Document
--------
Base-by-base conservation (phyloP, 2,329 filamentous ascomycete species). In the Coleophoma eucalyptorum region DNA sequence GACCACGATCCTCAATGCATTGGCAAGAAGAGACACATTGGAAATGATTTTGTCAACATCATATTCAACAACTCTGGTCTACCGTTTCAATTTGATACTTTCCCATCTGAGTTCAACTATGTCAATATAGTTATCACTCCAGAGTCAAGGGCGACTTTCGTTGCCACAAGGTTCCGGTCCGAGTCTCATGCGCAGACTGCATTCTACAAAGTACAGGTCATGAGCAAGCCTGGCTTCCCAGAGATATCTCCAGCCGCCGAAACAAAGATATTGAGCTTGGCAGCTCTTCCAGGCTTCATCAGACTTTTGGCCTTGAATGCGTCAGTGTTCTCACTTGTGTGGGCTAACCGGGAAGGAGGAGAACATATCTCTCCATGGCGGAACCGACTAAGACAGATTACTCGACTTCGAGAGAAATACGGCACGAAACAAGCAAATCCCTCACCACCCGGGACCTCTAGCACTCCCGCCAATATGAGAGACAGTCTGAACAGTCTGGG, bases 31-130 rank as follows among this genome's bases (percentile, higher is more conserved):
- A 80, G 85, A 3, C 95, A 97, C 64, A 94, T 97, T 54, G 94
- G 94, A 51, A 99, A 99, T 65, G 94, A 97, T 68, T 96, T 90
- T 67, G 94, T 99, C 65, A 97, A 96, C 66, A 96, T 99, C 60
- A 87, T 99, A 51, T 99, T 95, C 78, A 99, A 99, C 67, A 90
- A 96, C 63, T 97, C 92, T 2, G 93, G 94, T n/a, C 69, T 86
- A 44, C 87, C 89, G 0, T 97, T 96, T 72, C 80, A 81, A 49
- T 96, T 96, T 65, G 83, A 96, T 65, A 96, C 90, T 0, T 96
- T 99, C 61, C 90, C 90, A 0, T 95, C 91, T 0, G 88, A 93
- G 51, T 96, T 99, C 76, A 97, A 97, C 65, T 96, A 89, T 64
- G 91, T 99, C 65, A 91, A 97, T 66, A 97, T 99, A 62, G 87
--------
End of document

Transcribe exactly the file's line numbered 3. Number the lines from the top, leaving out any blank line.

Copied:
- G 94, A 51, A 99, A 99, T 65, G 94, A 97, T 68, T 96, T 90